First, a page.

Notwithstanding that the Court disposes of the instant motion on the aforementioned *108 ground, the Court notes that a review of applicable case law and of the record before the Court strongly suggest that Phillips has not made the necessary showing for a preliminary injunction. In short, the record before the Court does not indicate a likelihood of success on the merits of the claims that the Academy has violated Phillips's rights to due process and under the Administrative Procedure Act.

"The general standard for issuing a preliminary injunction is well-settled. "The party seeking the injunction must demonstrate (1) irreparable harm should the injunction not be granted, and (2) either (a) a likelihood of success on the merits, or (b) sufficiently serious questions going to the merits and a balance of hardships tipping decidedly toward the party seeking injunctive relief.'" Able v. United States, 44 F.3d 128, 130 (2d Cir.1995) (citing Resolution Trust Corp. v. Elman, 949 F.2d 624, 626 (2d Cir.1991)). However, "as long as the action to be enjoined is taken pursuant to a statutory or regulatory scheme ... government action with respect to [a] litigant requires application of the `likelihood of success' standard." Able, 44 F.3d at 131. Moreover, a preliminary injunction is an extraordinary remedy not to be routinely granted. Medical Soc'y v. Toia, 560 F.2d 535 (2d Cir.1977).

Undoubtedly, Phillips is entitled to full due process protection in the underlying proceedings which may, or may not, in the final analysis, culminate in his separation from the Academy. See Tully v. Orr, 608 F. Supp. 1222, 1226 (E.D.N.Y.1985); Cody v. Scott, 565 F. Supp. at 1034; Lightsey v. King, 567 F. Supp. 645, 648 (E.D.N.Y.1983). Due process is a flexible concept, however, and in this Circuit the standard is clear: in military separation proceedings such as Phillips's, an individual must be given a full and fair hearing. Wasson v. Trowbridge, 382 F.2d 807 (2d Cir.1967).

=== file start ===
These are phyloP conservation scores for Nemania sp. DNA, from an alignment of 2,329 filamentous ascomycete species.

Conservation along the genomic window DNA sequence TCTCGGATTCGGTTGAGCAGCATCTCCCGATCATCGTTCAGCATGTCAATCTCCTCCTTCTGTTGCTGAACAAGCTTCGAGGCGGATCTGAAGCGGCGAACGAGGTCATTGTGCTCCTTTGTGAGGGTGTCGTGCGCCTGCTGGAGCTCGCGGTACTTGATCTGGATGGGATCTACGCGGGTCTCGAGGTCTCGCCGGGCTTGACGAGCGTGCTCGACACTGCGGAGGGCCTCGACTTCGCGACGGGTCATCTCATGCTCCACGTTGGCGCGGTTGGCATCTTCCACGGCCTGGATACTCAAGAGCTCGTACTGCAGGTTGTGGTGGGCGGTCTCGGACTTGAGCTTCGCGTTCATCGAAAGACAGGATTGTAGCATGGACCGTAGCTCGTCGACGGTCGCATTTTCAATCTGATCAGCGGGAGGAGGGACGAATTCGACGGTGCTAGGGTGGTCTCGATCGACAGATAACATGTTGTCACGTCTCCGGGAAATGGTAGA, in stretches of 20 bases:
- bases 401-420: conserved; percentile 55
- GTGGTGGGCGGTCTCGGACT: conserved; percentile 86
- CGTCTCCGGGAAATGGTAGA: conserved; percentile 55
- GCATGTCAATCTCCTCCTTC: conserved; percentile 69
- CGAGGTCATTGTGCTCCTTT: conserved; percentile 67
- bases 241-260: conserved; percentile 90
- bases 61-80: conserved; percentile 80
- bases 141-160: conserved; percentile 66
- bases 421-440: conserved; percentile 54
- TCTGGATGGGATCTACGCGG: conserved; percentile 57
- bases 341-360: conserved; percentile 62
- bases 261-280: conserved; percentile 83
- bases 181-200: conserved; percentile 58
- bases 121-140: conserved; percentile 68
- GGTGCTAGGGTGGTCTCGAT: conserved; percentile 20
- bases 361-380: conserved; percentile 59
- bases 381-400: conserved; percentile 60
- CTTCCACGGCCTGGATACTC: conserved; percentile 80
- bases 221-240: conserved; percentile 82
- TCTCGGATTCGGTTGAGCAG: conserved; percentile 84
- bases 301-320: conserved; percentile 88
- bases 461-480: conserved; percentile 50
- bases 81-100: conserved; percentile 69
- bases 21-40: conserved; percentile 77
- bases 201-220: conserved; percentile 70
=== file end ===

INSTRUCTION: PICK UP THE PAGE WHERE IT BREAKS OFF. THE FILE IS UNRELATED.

The individual must receive notice of the charges against him and a fair opportunity to present a defense. He should be given the opportunity to appear, and to present statements, evidence and witnesses on his behalf. With respect to counsel, the Court in Wasson reasoned that counsel is not ordinarily required where the proceeding is noncriminal in nature; where the proceeding is essentially investigative and the government does not proceed with counsel, and where the individual concerned is sufficiently mature and educated to develop the facts adequately.

Kolesa v. Lehman, 534 F.Supp. at 593-94; see Hagopian v. Knowlton, 470 F.2d 201 (2d Cir.1972) (hearing and opportunity to present evidence, witnesses and testimony required when the separation of a cadet is envisioned, but representation by counsel not required), questioned on other grounds, Phillips v. Marsh, 687 F.2d 620, 624 (2d Cir.1982) (Winters, J., concurring).